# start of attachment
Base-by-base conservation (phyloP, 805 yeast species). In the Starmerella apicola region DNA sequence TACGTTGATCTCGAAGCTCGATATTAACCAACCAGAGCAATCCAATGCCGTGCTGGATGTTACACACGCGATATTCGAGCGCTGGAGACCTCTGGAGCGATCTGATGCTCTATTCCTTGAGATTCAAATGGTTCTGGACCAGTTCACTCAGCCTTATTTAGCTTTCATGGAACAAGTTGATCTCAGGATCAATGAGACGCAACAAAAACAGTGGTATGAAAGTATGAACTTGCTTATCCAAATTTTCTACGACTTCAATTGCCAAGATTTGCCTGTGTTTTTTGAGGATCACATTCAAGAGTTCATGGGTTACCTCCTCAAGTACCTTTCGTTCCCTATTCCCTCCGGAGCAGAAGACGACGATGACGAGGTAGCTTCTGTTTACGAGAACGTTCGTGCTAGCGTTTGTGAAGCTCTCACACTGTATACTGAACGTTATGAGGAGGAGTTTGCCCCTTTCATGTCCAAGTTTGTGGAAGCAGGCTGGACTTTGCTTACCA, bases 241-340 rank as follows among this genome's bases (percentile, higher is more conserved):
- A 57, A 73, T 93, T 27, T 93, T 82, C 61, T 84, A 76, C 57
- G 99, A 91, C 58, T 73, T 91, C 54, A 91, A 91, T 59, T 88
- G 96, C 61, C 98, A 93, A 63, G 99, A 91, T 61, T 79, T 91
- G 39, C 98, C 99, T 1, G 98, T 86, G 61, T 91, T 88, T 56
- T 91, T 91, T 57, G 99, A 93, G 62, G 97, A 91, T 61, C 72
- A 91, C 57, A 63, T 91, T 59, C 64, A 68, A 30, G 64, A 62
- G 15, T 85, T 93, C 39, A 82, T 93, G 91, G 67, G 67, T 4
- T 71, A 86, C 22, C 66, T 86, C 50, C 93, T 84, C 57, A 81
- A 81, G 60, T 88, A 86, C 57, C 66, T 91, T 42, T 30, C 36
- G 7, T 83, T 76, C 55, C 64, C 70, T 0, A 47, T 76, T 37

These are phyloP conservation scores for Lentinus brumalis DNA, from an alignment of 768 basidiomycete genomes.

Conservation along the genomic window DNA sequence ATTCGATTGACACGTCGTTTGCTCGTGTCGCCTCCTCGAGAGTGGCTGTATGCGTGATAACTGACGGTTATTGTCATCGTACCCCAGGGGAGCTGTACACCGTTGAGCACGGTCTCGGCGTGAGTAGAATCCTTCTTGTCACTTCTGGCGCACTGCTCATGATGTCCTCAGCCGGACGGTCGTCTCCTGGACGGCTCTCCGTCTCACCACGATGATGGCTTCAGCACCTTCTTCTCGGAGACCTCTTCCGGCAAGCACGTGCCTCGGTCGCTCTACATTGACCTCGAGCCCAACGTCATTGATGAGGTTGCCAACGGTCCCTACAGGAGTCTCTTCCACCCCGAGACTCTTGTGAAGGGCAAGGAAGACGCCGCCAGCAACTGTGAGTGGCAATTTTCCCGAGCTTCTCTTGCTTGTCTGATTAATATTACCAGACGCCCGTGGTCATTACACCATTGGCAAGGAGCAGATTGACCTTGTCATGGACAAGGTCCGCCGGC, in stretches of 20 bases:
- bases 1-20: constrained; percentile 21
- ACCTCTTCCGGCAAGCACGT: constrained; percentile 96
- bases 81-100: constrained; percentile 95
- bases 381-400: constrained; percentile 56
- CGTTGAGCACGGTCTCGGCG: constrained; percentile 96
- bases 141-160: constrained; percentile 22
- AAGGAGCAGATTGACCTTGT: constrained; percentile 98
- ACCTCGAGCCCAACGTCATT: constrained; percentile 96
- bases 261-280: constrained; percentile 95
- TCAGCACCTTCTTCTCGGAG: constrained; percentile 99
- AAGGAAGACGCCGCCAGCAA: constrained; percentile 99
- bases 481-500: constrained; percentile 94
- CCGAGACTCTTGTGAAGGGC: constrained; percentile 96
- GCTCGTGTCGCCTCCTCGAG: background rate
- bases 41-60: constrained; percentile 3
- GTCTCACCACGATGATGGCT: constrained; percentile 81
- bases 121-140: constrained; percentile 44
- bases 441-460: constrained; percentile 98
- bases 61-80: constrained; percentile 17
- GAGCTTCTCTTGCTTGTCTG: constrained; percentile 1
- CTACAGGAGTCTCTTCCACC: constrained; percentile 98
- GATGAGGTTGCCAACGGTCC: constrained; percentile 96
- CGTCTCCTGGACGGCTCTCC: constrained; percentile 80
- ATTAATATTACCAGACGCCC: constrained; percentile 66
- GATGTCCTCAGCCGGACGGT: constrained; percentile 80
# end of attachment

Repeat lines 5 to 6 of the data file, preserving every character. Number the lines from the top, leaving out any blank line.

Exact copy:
- G 39, C 98, C 99, T 1, G 98, T 86, G 61, T 91, T 88, T 56
- T 91, T 91, T 57, G 99, A 93, G 62, G 97, A 91, T 61, C 72